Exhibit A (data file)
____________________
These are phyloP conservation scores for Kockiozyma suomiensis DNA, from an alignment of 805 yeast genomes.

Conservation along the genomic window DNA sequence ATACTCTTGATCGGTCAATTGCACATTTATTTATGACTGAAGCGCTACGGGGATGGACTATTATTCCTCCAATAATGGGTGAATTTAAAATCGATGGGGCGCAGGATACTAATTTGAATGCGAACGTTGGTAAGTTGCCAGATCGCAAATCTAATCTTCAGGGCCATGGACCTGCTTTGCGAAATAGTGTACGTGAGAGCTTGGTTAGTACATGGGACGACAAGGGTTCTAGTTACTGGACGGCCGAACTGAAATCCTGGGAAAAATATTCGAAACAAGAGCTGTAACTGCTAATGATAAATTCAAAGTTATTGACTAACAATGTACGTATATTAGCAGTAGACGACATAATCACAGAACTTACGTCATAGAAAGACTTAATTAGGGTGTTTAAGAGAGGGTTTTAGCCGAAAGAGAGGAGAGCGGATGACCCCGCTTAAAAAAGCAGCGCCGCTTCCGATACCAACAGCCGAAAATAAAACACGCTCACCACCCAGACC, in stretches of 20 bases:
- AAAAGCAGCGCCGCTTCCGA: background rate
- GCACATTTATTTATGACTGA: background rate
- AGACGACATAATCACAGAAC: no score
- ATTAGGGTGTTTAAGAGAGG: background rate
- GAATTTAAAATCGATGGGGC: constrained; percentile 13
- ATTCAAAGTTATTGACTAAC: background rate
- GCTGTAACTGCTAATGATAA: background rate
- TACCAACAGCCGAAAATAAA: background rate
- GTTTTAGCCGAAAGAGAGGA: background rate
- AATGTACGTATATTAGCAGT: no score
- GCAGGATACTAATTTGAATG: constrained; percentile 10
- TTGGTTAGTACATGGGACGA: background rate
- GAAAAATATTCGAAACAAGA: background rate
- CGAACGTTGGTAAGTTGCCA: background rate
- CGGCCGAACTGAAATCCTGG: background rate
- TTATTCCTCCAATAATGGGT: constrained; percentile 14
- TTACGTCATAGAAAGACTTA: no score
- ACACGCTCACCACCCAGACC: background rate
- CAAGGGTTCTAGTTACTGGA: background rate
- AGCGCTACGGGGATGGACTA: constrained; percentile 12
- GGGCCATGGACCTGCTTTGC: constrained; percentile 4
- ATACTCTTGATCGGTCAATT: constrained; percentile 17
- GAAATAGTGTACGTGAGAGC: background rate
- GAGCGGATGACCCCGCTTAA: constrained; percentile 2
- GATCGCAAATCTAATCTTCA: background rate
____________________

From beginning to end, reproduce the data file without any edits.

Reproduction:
These are phyloP conservation scores for Kockiozyma suomiensis DNA, from an alignment of 805 yeast genomes.

Conservation along the genomic window DNA sequence ATACTCTTGATCGGTCAATTGCACATTTATTTATGACTGAAGCGCTACGGGGATGGACTATTATTCCTCCAATAATGGGTGAATTTAAAATCGATGGGGCGCAGGATACTAATTTGAATGCGAACGTTGGTAAGTTGCCAGATCGCAAATCTAATCTTCAGGGCCATGGACCTGCTTTGCGAAATAGTGTACGTGAGAGCTTGGTTAGTACATGGGACGACAAGGGTTCTAGTTACTGGACGGCCGAACTGAAATCCTGGGAAAAATATTCGAAACAAGAGCTGTAACTGCTAATGATAAATTCAAAGTTATTGACTAACAATGTACGTATATTAGCAGTAGACGACATAATCACAGAACTTACGTCATAGAAAGACTTAATTAGGGTGTTTAAGAGAGGGTTTTAGCCGAAAGAGAGGAGAGCGGATGACCCCGCTTAAAAAAGCAGCGCCGCTTCCGATACCAACAGCCGAAAATAAAACACGCTCACCACCCAGACC, in stretches of 20 bases:
- AAAAGCAGCGCCGCTTCCGA: background rate
- GCACATTTATTTATGACTGA: background rate
- AGACGACATAATCACAGAAC: no score
- ATTAGGGTGTTTAAGAGAGG: background rate
- GAATTTAAAATCGATGGGGC: constrained; percentile 13
- ATTCAAAGTTATTGACTAAC: background rate
- GCTGTAACTGCTAATGATAA: background rate
- TACCAACAGCCGAAAATAAA: background rate
- GTTTTAGCCGAAAGAGAGGA: background rate
- AATGTACGTATATTAGCAGT: no score
- GCAGGATACTAATTTGAATG: constrained; percentile 10
- TTGGTTAGTACATGGGACGA: background rate
- GAAAAATATTCGAAACAAGA: background rate
- CGAACGTTGGTAAGTTGCCA: background rate
- CGGCCGAACTGAAATCCTGG: background rate
- TTATTCCTCCAATAATGGGT: constrained; percentile 14
- TTACGTCATAGAAAGACTTA: no score
- ACACGCTCACCACCCAGACC: background rate
- CAAGGGTTCTAGTTACTGGA: background rate
- AGCGCTACGGGGATGGACTA: constrained; percentile 12
- GGGCCATGGACCTGCTTTGC: constrained; percentile 4
- ATACTCTTGATCGGTCAATT: constrained; percentile 17
- GAAATAGTGTACGTGAGAGC: background rate
- GAGCGGATGACCCCGCTTAA: constrained; percentile 2
- GATCGCAAATCTAATCTTCA: background rate